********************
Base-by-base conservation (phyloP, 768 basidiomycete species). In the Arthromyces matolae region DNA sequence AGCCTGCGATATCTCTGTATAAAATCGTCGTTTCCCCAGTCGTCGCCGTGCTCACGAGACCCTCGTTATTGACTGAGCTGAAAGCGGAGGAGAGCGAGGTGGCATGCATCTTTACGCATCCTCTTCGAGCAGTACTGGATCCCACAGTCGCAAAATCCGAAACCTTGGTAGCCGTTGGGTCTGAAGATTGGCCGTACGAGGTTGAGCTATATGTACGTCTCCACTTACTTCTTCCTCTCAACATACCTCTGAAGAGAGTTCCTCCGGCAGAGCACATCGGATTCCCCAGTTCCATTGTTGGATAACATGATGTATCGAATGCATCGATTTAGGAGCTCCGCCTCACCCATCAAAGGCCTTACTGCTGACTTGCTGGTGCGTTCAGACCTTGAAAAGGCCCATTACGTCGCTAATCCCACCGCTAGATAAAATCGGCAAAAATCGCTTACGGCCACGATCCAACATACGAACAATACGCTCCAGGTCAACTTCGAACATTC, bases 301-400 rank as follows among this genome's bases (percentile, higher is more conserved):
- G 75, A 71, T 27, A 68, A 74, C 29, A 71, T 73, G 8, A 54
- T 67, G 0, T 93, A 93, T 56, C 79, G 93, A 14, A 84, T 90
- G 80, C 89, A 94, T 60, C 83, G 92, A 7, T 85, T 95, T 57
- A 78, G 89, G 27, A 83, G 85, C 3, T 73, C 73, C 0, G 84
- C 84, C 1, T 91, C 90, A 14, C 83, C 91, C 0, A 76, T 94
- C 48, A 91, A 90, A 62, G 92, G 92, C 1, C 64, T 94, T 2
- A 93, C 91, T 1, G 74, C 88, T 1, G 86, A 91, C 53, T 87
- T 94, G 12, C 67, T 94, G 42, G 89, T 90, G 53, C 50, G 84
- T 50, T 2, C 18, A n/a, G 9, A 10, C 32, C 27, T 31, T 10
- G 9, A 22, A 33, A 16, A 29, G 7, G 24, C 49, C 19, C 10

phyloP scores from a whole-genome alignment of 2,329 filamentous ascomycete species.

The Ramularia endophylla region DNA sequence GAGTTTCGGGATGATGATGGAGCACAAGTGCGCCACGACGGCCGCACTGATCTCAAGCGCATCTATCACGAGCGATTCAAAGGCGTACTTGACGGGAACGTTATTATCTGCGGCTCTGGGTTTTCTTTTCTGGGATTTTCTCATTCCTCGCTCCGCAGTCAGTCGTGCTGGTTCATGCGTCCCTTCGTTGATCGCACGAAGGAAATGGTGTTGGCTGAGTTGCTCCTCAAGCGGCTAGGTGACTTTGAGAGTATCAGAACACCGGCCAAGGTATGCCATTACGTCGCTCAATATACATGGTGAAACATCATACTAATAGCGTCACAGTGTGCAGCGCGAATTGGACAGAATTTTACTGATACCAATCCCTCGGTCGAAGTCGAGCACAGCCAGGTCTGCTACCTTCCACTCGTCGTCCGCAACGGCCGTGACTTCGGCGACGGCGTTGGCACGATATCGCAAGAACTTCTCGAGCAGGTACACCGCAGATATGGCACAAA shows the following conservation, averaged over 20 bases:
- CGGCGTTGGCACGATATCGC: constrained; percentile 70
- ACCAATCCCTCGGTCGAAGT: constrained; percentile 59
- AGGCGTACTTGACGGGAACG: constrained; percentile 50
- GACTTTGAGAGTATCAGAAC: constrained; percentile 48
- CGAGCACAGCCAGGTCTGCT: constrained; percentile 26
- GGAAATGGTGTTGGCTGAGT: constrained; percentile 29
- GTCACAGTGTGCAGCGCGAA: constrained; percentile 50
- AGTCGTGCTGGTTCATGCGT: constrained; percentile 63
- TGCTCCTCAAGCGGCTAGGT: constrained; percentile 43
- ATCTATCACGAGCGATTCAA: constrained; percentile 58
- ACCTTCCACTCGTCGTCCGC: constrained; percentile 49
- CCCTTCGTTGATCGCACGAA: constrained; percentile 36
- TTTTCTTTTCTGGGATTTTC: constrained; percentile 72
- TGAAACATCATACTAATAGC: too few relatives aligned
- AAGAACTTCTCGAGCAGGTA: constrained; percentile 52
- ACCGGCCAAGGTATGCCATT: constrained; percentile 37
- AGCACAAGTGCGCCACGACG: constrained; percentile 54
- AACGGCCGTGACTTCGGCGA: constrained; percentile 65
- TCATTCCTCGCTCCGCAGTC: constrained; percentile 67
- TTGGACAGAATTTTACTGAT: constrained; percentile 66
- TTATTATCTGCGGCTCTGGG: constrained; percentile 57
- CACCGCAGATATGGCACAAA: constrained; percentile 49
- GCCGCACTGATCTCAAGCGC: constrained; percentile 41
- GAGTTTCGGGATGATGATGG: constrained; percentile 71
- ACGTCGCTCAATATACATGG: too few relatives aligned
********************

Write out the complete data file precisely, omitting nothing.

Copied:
Base-by-base conservation (phyloP, 768 basidiomycete species). In the Arthromyces matolae region DNA sequence AGCCTGCGATATCTCTGTATAAAATCGTCGTTTCCCCAGTCGTCGCCGTGCTCACGAGACCCTCGTTATTGACTGAGCTGAAAGCGGAGGAGAGCGAGGTGGCATGCATCTTTACGCATCCTCTTCGAGCAGTACTGGATCCCACAGTCGCAAAATCCGAAACCTTGGTAGCCGTTGGGTCTGAAGATTGGCCGTACGAGGTTGAGCTATATGTACGTCTCCACTTACTTCTTCCTCTCAACATACCTCTGAAGAGAGTTCCTCCGGCAGAGCACATCGGATTCCCCAGTTCCATTGTTGGATAACATGATGTATCGAATGCATCGATTTAGGAGCTCCGCCTCACCCATCAAAGGCCTTACTGCTGACTTGCTGGTGCGTTCAGACCTTGAAAAGGCCCATTACGTCGCTAATCCCACCGCTAGATAAAATCGGCAAAAATCGCTTACGGCCACGATCCAACATACGAACAATACGCTCCAGGTCAACTTCGAACATTC, bases 301-400 rank as follows among this genome's bases (percentile, higher is more conserved):
- G 75, A 71, T 27, A 68, A 74, C 29, A 71, T 73, G 8, A 54
- T 67, G 0, T 93, A 93, T 56, C 79, G 93, A 14, A 84, T 90
- G 80, C 89, A 94, T 60, C 83, G 92, A 7, T 85, T 95, T 57
- A 78, G 89, G 27, A 83, G 85, C 3, T 73, C 73, C 0, G 84
- C 84, C 1, T 91, C 90, A 14, C 83, C 91, C 0, A 76, T 94
- C 48, A 91, A 90, A 62, G 92, G 92, C 1, C 64, T 94, T 2
- A 93, C 91, T 1, G 74, C 88, T 1, G 86, A 91, C 53, T 87
- T 94, G 12, C 67, T 94, G 42, G 89, T 90, G 53, C 50, G 84
- T 50, T 2, C 18, A n/a, G 9, A 10, C 32, C 27, T 31, T 10
- G 9, A 22, A 33, A 16, A 29, G 7, G 24, C 49, C 19, C 10

phyloP scores from a whole-genome alignment of 2,329 filamentous ascomycete species.

The Ramularia endophylla region DNA sequence GAGTTTCGGGATGATGATGGAGCACAAGTGCGCCACGACGGCCGCACTGATCTCAAGCGCATCTATCACGAGCGATTCAAAGGCGTACTTGACGGGAACGTTATTATCTGCGGCTCTGGGTTTTCTTTTCTGGGATTTTCTCATTCCTCGCTCCGCAGTCAGTCGTGCTGGTTCATGCGTCCCTTCGTTGATCGCACGAAGGAAATGGTGTTGGCTGAGTTGCTCCTCAAGCGGCTAGGTGACTTTGAGAGTATCAGAACACCGGCCAAGGTATGCCATTACGTCGCTCAATATACATGGTGAAACATCATACTAATAGCGTCACAGTGTGCAGCGCGAATTGGACAGAATTTTACTGATACCAATCCCTCGGTCGAAGTCGAGCACAGCCAGGTCTGCTACCTTCCACTCGTCGTCCGCAACGGCCGTGACTTCGGCGACGGCGTTGGCACGATATCGCAAGAACTTCTCGAGCAGGTACACCGCAGATATGGCACAAA shows the following conservation, averaged over 20 bases:
- CGGCGTTGGCACGATATCGC: constrained; percentile 70
- ACCAATCCCTCGGTCGAAGT: constrained; percentile 59
- AGGCGTACTTGACGGGAACG: constrained; percentile 50
- GACTTTGAGAGTATCAGAAC: constrained; percentile 48
- CGAGCACAGCCAGGTCTGCT: constrained; percentile 26
- GGAAATGGTGTTGGCTGAGT: constrained; percentile 29
- GTCACAGTGTGCAGCGCGAA: constrained; percentile 50
- AGTCGTGCTGGTTCATGCGT: constrained; percentile 63
- TGCTCCTCAAGCGGCTAGGT: constrained; percentile 43
- ATCTATCACGAGCGATTCAA: constrained; percentile 58
- ACCTTCCACTCGTCGTCCGC: constrained; percentile 49
- CCCTTCGTTGATCGCACGAA: constrained; percentile 36
- TTTTCTTTTCTGGGATTTTC: constrained; percentile 72
- TGAAACATCATACTAATAGC: too few relatives aligned
- AAGAACTTCTCGAGCAGGTA: constrained; percentile 52
- ACCGGCCAAGGTATGCCATT: constrained; percentile 37
- AGCACAAGTGCGCCACGACG: constrained; percentile 54
- AACGGCCGTGACTTCGGCGA: constrained; percentile 65
- TCATTCCTCGCTCCGCAGTC: constrained; percentile 67
- TTGGACAGAATTTTACTGAT: constrained; percentile 66
- TTATTATCTGCGGCTCTGGG: constrained; percentile 57
- CACCGCAGATATGGCACAAA: constrained; percentile 49
- GCCGCACTGATCTCAAGCGC: constrained; percentile 41
- GAGTTTCGGGATGATGATGG: constrained; percentile 71
- ACGTCGCTCAATATACATGG: too few relatives aligned